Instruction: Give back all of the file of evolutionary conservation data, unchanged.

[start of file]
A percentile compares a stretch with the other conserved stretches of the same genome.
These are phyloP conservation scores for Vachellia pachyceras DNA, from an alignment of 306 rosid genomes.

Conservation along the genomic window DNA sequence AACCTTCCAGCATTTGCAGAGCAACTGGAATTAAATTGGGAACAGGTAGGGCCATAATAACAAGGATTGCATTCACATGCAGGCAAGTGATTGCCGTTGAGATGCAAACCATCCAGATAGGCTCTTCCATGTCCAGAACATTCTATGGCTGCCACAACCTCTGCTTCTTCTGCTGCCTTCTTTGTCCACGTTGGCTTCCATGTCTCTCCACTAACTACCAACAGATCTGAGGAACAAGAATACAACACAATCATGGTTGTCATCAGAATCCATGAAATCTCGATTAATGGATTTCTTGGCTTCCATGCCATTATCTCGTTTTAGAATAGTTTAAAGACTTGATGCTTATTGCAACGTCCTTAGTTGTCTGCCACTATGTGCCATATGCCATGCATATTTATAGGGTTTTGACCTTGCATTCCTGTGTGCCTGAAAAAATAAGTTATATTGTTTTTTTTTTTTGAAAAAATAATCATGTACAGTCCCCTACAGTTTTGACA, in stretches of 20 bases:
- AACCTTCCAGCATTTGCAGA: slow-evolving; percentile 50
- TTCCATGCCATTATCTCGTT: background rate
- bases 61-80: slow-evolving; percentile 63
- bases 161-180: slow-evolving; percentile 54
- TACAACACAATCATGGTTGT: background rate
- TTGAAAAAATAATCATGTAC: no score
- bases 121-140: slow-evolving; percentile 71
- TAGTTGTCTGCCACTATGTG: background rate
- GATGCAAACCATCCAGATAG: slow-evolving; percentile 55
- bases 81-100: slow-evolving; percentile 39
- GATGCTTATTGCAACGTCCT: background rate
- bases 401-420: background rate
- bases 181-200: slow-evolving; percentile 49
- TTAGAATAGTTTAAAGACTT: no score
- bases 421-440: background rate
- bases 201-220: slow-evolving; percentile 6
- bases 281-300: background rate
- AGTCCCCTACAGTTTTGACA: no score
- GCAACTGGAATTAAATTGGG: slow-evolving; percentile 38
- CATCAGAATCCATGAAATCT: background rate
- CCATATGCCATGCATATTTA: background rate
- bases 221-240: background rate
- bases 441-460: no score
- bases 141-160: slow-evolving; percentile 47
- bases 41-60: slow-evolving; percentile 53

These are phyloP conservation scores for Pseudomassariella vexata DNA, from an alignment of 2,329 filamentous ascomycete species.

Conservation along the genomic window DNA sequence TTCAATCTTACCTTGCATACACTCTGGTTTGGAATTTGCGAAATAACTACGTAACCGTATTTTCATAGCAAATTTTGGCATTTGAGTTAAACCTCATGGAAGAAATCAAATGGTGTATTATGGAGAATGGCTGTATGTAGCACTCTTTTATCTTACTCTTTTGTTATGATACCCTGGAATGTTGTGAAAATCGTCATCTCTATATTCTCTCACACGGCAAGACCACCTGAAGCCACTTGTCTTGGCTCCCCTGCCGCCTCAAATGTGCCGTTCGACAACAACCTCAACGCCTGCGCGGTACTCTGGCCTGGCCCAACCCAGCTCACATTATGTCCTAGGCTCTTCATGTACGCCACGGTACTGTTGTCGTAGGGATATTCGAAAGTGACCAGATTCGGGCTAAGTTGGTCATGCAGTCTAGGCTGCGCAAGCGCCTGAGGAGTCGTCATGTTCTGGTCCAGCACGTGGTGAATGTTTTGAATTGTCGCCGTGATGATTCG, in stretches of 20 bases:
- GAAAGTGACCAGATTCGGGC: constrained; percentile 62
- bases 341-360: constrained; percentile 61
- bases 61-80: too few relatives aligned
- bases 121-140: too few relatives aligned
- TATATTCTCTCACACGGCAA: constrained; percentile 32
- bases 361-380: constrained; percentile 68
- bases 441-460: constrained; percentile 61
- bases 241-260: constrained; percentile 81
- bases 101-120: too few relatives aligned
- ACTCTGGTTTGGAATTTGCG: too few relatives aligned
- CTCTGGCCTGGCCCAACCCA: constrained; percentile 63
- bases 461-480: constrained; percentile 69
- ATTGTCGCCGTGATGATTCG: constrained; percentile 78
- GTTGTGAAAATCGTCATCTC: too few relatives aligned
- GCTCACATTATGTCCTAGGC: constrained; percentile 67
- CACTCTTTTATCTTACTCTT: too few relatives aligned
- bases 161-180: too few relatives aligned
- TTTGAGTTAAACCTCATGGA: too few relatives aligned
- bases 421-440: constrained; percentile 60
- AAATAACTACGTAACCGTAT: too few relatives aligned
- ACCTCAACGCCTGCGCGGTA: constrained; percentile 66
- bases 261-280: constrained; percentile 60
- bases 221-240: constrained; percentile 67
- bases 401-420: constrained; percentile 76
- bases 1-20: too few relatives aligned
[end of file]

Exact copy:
A percentile compares a stretch with the other conserved stretches of the same genome.
These are phyloP conservation scores for Vachellia pachyceras DNA, from an alignment of 306 rosid genomes.

Conservation along the genomic window DNA sequence AACCTTCCAGCATTTGCAGAGCAACTGGAATTAAATTGGGAACAGGTAGGGCCATAATAACAAGGATTGCATTCACATGCAGGCAAGTGATTGCCGTTGAGATGCAAACCATCCAGATAGGCTCTTCCATGTCCAGAACATTCTATGGCTGCCACAACCTCTGCTTCTTCTGCTGCCTTCTTTGTCCACGTTGGCTTCCATGTCTCTCCACTAACTACCAACAGATCTGAGGAACAAGAATACAACACAATCATGGTTGTCATCAGAATCCATGAAATCTCGATTAATGGATTTCTTGGCTTCCATGCCATTATCTCGTTTTAGAATAGTTTAAAGACTTGATGCTTATTGCAACGTCCTTAGTTGTCTGCCACTATGTGCCATATGCCATGCATATTTATAGGGTTTTGACCTTGCATTCCTGTGTGCCTGAAAAAATAAGTTATATTGTTTTTTTTTTTTGAAAAAATAATCATGTACAGTCCCCTACAGTTTTGACA, in stretches of 20 bases:
- AACCTTCCAGCATTTGCAGA: slow-evolving; percentile 50
- TTCCATGCCATTATCTCGTT: background rate
- bases 61-80: slow-evolving; percentile 63
- bases 161-180: slow-evolving; percentile 54
- TACAACACAATCATGGTTGT: background rate
- TTGAAAAAATAATCATGTAC: no score
- bases 121-140: slow-evolving; percentile 71
- TAGTTGTCTGCCACTATGTG: background rate
- GATGCAAACCATCCAGATAG: slow-evolving; percentile 55
- bases 81-100: slow-evolving; percentile 39
- GATGCTTATTGCAACGTCCT: background rate
- bases 401-420: background rate
- bases 181-200: slow-evolving; percentile 49
- TTAGAATAGTTTAAAGACTT: no score
- bases 421-440: background rate
- bases 201-220: slow-evolving; percentile 6
- bases 281-300: background rate
- AGTCCCCTACAGTTTTGACA: no score
- GCAACTGGAATTAAATTGGG: slow-evolving; percentile 38
- CATCAGAATCCATGAAATCT: background rate
- CCATATGCCATGCATATTTA: background rate
- bases 221-240: background rate
- bases 441-460: no score
- bases 141-160: slow-evolving; percentile 47
- bases 41-60: slow-evolving; percentile 53

These are phyloP conservation scores for Pseudomassariella vexata DNA, from an alignment of 2,329 filamentous ascomycete species.

Conservation along the genomic window DNA sequence TTCAATCTTACCTTGCATACACTCTGGTTTGGAATTTGCGAAATAACTACGTAACCGTATTTTCATAGCAAATTTTGGCATTTGAGTTAAACCTCATGGAAGAAATCAAATGGTGTATTATGGAGAATGGCTGTATGTAGCACTCTTTTATCTTACTCTTTTGTTATGATACCCTGGAATGTTGTGAAAATCGTCATCTCTATATTCTCTCACACGGCAAGACCACCTGAAGCCACTTGTCTTGGCTCCCCTGCCGCCTCAAATGTGCCGTTCGACAACAACCTCAACGCCTGCGCGGTACTCTGGCCTGGCCCAACCCAGCTCACATTATGTCCTAGGCTCTTCATGTACGCCACGGTACTGTTGTCGTAGGGATATTCGAAAGTGACCAGATTCGGGCTAAGTTGGTCATGCAGTCTAGGCTGCGCAAGCGCCTGAGGAGTCGTCATGTTCTGGTCCAGCACGTGGTGAATGTTTTGAATTGTCGCCGTGATGATTCG, in stretches of 20 bases:
- GAAAGTGACCAGATTCGGGC: constrained; percentile 62
- bases 341-360: constrained; percentile 61
- bases 61-80: too few relatives aligned
- bases 121-140: too few relatives aligned
- TATATTCTCTCACACGGCAA: constrained; percentile 32
- bases 361-380: constrained; percentile 68
- bases 441-460: constrained; percentile 61
- bases 241-260: constrained; percentile 81
- bases 101-120: too few relatives aligned
- ACTCTGGTTTGGAATTTGCG: too few relatives aligned
- CTCTGGCCTGGCCCAACCCA: constrained; percentile 63
- bases 461-480: constrained; percentile 69
- ATTGTCGCCGTGATGATTCG: constrained; percentile 78
- GTTGTGAAAATCGTCATCTC: too few relatives aligned
- GCTCACATTATGTCCTAGGC: constrained; percentile 67
- CACTCTTTTATCTTACTCTT: too few relatives aligned
- bases 161-180: too few relatives aligned
- TTTGAGTTAAACCTCATGGA: too few relatives aligned
- bases 421-440: constrained; percentile 60
- AAATAACTACGTAACCGTAT: too few relatives aligned
- ACCTCAACGCCTGCGCGGTA: constrained; percentile 66
- bases 261-280: constrained; percentile 60
- bases 221-240: constrained; percentile 67
- bases 401-420: constrained; percentile 76
- bases 1-20: too few relatives aligned